Adequate Remedy at Law, Declaratory Judgments
Declaratory relief is not a “general panacea for all real and imaginary ills.” Missouri Soybean v. Missouri Clean Water, 102 S.W.3d 10, 25 (Mo. 2003). “It is not available to adjudicate hypothetical or speculative situations that may never come to pass.” Id. There are four elements:
(1) a justiciable controversy that presents a real, substantial, presently-existing controversy admitting of specific relief, (2) a plaintiff with a legally protectable interest at stake, (3) a controversy ripe for judicial determination, and (4) an inadequate remedy at law. Id.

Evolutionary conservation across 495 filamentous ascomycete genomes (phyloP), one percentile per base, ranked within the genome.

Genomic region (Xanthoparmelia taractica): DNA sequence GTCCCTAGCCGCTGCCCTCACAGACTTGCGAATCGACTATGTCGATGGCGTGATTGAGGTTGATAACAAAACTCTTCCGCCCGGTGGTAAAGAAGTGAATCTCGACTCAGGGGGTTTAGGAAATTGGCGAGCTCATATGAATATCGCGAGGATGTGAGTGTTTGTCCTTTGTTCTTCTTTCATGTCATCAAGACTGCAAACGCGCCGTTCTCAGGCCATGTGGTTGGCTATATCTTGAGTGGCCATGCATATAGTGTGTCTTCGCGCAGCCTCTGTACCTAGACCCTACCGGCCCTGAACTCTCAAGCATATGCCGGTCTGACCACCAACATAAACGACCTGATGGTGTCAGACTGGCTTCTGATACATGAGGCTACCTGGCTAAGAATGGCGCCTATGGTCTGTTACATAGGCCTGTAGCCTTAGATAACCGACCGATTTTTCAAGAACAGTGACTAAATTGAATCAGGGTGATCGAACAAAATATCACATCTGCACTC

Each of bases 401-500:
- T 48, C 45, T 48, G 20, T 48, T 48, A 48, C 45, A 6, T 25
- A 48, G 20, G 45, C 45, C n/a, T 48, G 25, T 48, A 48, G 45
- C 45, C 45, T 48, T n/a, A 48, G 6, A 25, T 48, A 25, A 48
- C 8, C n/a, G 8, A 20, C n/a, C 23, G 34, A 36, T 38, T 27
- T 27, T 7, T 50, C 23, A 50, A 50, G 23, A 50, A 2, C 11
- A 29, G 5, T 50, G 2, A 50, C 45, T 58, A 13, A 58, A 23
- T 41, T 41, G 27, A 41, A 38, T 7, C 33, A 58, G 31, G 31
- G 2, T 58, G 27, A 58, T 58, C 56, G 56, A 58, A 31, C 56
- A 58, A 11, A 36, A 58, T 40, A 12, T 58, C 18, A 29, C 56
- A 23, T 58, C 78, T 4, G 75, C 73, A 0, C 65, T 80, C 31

Element (4) can be confusing. An “adequate remedy at law” exists for purposes of declaratory relief if there is a different statutory vehicle available. Edwards v. City of Ellisville, 426 S.W.3d 644, 657 (Mo. App. E.D. 2013) (“[t]he declaratory judgment procedure cannot be used where a different specific statutory method of review is provided.”). It cannot be used as a substitute for existing remedies. Harris v.
State Bank and Trust Company of Wellston, 484 S.W.2d 177, 178-79 (Mo. 1972).